2. From the end of November till three months are gone,
The ground is all frozen and hard as a stone
Our mountains and hills and the vallies below,
Being commonly covered with ice and with snow.
3. And when the north-wester with violence blows,
Then every man pulls his cap over his nose;
But if any's so hardy and will it withstand,
He forfeits a finger, a foot, or a hand.
4. When the ground opens we then take the hoe,
And make the ground ready to plant and to sow;
Our corn being planted our seed being sown,
The worms destroy much before it is grown.
5. While it is growing much spoil there is made,
By birds and by squirrels that pluck up the blade;
Even when it is grown to full corn in the ear,
It's apt to be spoil'd by hog, raccoon, and deer.
6. Our money's soon counted, for we have just none,
All that we brought with us is wasted and gone.
We buy and sell nothing but upon exchange,
Which makes our dealings uncertain and strange.
7. And now our garments begin to grow thin,
And wool is much wanted to card and to spin;
If we get a garment to cover without,
Our innermost garment is clout upon clout.
8. Our clothes we brought with us are apt to be torn,
They need to be clouted before they are worn,
For clouting our garments does injure us nothing;
Clouts double are warmer than single whole clothing.
9. If fresh meat be wanting to fill up our dish,
We have carrots and pumpkins and turnips and fish;
And when we have mind for a delicate dish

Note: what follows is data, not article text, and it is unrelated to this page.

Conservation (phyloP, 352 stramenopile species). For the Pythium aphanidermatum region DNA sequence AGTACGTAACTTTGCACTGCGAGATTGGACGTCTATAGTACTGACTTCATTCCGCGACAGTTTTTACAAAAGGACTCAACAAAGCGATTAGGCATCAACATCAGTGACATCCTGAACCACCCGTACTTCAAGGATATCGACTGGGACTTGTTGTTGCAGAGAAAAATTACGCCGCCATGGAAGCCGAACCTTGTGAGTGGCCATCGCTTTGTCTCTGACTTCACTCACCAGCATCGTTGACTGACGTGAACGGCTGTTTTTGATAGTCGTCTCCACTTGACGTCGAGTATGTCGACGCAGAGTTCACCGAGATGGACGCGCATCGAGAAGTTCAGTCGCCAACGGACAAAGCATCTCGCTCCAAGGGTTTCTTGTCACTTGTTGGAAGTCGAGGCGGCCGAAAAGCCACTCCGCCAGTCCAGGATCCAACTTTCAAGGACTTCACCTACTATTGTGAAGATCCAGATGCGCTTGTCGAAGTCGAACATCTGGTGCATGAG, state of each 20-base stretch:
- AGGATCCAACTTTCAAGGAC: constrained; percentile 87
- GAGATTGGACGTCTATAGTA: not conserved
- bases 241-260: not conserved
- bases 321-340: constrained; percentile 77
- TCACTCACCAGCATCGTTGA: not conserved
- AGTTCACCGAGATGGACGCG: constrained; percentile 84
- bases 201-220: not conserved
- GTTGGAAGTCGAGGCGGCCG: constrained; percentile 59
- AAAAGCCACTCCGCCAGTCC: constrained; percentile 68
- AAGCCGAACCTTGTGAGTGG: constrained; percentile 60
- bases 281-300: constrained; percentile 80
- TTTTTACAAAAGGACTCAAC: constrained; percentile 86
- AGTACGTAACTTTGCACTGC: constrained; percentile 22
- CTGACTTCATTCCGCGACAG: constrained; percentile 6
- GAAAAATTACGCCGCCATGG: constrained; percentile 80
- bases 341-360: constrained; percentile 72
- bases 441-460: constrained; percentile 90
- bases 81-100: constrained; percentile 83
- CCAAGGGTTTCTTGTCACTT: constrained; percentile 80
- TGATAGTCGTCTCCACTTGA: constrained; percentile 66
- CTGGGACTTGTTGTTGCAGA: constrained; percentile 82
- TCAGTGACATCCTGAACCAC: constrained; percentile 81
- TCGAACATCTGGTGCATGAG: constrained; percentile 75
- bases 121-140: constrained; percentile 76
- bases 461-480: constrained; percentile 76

We repair to clam banks and there we catch fish.
View an original publication of the song.
10. Instead of pottage and puddings and custard and pies
Our pumpkins and parsnips are common supplies
We have pumpkins at morning and pumpkins at noon;
If it was not for pumpkins we should be undone.
11. If barley be wanting to make into malt
We must be contented and think it no fault,
For we can make liquor to sweeten our lips,
Of pumpkins and parsnips and walnut tree chips.
12. And of our green stalks we make our best beer,
We put it in barrels and drink it all the year:
Yet I am as healthy, I verily think,
Who make the spring-water my commonest drink.
13. We have a Cov'nant one with another,
Which makes a division 'twixt brother and brother;
For some are rejected, and others made Saints,
Of those that are equal in virtues and wants.
14. For such like annoyances we've many mad fellows
Find fault with our apples before they are mellow;
And they are for England, they will not stay here,
But meet with a lion in shunning a bear.
15. Now while some are going let others be coming,
For while liquor is boiling it must have a scumming;
But we will not blame them, for birds of a feather,
By seeking our fellows are flocking together.
16. But you who the Lord intends hither to bring,
Forsake not the honey for fear of the sting;
But bring both a quiet and contented mind,
And all needful blessings you surely shall find.